• Donation Payout: $70 per donation (average, new donors) and up to $400 per month

GCAM Plasma

  • Where Are They Located?: CA, IN, ID, TX, WA
  • Payout Methods: Not advertised on the website
  • Donation Payout: $25 to $30 per donation

Grifols Plasma

  • Where Are They Located?: AL, AR, AZ, CA, CO, FL, GA, IA, ID, IL, IN, KS, KY, LA, MD, MI, MN, MS, NC, NE, NV, OH, OK, OR, PA, SC, SD, TN, TX, UT, VA, WA, WI
  • Payout Methods: Grifols Visa prepaid debit card
  • Donation Payout: Up to $200 a month on average
  • *Note: Many existing plasma donation centers have been purchased by and consolidated under the Grifols brand. If you can’t find a certain company online, check to see if they fall under Grifols.

Interstate Companies

  • Where Are They Located?: FL, IL, IN, KY, MD, MI, MO, MS, PA, TN, TX, WI, OH, NC
  • Payout Methods: Not specified on the website
  • Donation Payout: Compensation ensured but not specified on the website


  • Where Are They Located?: AL, FL, GA, LA, NC, NY, SC, TX, NE, OH, MS, PA
  • Payout Methods: Not specified on the website
  • Donation Payout: Compensation ensured, not specified on the website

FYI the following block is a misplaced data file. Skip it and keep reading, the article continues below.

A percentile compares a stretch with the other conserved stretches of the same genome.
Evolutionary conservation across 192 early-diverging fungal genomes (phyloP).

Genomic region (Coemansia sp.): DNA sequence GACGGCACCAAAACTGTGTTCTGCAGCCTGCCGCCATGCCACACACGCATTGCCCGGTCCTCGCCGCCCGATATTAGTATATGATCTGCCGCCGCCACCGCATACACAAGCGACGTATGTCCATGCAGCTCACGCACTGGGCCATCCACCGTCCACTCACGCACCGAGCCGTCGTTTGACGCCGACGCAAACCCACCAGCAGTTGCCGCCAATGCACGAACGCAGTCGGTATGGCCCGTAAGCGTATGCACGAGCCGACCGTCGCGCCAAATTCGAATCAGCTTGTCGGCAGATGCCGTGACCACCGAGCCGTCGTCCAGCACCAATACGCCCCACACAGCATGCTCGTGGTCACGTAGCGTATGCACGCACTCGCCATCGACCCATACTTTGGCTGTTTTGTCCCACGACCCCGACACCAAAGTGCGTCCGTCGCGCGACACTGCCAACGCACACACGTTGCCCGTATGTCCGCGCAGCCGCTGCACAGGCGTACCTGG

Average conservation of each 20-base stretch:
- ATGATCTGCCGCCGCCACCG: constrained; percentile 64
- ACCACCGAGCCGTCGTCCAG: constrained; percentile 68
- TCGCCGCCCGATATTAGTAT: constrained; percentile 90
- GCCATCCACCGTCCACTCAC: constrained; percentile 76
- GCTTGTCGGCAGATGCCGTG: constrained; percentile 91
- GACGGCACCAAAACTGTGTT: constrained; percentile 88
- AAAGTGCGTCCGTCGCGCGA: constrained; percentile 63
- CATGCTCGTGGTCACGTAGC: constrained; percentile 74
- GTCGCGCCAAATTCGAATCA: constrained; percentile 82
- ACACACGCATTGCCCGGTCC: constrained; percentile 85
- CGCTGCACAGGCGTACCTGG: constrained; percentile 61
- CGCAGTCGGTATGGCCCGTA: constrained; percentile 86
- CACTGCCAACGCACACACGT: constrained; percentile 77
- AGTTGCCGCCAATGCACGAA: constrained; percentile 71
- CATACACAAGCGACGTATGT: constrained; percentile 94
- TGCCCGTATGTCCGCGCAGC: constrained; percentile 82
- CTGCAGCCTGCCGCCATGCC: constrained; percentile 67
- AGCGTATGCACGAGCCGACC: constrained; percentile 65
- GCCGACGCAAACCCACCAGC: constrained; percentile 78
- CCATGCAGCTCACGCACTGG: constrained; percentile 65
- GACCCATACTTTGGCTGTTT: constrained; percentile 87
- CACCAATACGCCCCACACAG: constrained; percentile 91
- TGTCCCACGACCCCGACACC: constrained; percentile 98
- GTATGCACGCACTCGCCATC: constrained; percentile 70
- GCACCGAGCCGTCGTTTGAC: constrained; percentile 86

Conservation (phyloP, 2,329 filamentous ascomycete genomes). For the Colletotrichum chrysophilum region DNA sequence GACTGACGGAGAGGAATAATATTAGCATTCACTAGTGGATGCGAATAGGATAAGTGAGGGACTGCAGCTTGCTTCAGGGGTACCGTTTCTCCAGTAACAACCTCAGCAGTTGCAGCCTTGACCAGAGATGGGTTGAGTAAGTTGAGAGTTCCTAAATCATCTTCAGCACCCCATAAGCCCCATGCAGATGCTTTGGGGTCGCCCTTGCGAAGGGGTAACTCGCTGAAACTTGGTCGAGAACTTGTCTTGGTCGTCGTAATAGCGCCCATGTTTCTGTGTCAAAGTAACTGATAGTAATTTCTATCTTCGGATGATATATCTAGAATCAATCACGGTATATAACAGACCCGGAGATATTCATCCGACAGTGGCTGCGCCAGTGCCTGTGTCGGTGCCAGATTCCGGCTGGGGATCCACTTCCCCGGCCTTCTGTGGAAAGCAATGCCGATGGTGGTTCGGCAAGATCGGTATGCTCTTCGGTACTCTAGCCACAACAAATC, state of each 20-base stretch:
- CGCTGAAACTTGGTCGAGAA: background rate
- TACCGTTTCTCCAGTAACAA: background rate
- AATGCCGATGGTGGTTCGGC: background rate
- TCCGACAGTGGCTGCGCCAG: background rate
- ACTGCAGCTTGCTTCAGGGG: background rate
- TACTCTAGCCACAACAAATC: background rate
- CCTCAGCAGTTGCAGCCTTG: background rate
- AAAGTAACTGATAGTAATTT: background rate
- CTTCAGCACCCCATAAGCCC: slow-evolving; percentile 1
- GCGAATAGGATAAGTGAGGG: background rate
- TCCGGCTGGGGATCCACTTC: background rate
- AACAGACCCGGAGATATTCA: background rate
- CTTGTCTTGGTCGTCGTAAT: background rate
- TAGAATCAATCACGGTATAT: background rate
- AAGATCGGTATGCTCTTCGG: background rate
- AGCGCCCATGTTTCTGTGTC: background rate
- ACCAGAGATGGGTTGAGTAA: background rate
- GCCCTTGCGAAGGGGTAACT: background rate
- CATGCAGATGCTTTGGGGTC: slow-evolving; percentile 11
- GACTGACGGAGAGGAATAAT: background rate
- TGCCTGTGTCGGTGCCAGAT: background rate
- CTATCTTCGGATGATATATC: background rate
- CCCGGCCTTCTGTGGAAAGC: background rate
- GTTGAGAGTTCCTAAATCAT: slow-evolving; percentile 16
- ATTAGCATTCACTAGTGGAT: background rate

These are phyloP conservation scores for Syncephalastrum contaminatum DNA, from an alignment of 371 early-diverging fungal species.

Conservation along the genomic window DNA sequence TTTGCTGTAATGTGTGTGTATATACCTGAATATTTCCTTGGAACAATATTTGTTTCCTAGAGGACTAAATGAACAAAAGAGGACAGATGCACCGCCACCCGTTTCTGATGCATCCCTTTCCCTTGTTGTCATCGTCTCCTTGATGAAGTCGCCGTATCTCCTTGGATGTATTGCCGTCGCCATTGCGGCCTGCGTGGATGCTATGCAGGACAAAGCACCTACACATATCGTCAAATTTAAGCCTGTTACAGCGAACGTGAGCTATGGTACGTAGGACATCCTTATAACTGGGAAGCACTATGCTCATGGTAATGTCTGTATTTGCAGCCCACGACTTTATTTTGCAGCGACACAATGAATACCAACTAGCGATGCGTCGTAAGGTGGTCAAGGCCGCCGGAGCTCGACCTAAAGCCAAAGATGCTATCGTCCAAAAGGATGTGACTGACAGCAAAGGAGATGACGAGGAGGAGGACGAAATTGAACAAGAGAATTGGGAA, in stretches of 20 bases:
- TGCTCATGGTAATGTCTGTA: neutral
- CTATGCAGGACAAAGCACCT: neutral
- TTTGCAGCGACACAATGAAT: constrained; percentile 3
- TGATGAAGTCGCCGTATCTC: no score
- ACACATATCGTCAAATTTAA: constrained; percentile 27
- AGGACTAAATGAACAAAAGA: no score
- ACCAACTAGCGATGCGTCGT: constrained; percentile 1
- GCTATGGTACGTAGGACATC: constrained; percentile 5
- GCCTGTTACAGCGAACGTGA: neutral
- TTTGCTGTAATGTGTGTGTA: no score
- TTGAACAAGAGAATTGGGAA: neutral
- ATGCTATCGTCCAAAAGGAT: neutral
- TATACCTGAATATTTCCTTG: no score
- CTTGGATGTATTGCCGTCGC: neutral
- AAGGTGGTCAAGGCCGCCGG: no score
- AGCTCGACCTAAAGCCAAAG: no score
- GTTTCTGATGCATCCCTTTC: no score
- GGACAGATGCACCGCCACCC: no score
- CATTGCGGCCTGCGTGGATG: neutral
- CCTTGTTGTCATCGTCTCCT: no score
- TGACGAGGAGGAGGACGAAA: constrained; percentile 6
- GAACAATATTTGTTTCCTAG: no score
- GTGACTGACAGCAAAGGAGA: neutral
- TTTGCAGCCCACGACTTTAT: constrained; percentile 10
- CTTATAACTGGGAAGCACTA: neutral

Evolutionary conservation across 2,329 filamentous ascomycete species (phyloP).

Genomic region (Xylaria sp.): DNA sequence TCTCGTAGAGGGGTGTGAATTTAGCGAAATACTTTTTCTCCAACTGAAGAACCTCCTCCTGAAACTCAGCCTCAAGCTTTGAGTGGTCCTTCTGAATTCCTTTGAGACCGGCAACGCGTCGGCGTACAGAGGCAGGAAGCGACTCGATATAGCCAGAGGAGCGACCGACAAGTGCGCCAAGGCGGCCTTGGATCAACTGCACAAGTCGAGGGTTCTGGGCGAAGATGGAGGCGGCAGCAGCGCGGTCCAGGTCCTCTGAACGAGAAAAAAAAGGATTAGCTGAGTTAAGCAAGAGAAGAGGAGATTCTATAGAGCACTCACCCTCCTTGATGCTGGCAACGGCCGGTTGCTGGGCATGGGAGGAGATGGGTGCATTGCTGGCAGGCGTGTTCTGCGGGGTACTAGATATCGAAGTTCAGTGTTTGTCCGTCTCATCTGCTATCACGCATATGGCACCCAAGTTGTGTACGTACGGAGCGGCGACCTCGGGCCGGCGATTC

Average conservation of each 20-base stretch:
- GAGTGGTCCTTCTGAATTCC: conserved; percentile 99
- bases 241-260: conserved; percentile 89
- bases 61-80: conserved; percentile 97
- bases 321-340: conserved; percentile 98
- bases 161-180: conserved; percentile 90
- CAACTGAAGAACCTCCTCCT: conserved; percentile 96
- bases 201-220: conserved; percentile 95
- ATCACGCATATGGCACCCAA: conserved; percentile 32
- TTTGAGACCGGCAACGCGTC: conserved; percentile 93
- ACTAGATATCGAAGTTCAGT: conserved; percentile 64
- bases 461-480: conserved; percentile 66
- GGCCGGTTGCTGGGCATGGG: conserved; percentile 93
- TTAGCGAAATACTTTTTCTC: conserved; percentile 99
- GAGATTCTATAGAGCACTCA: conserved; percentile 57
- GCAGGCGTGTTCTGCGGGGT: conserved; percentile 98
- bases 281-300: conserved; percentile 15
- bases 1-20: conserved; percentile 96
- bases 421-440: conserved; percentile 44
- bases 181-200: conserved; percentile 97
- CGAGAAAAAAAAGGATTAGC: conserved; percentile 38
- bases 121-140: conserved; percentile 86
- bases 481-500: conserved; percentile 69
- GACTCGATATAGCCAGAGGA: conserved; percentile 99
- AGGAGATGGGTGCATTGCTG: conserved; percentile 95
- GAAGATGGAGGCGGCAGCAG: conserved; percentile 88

Octapharma Plasma

  • Where Are They Located?: AL, AR, AZ, CA, CO, FL, GA, IL, IA, IN, KS, KY, LA, MD, MA, MI, MN, MS, MO, NC, NJ, NE, NV, OH, OK, OR, PA, SC, TN, TX, UT, VA, WA, WI
  • Payout Methods: Octopharma Plasma prepaid debit card, donor promotions, OPI Rewards+ (express passes, e-gift cards, sweepstakes promotions)
  • Donation Payout: Up to $400 per month

There are very few money-making opportunities where you are able to earn extra income and feel great about doing it. However, plasma donation hits both of these points. If you want to earn some ethical income and save lives in the process, use the guide above to learn more about plasma donation, whether or not it is right for you, and where you should turn to so that you can begin turning your plasma into rewards.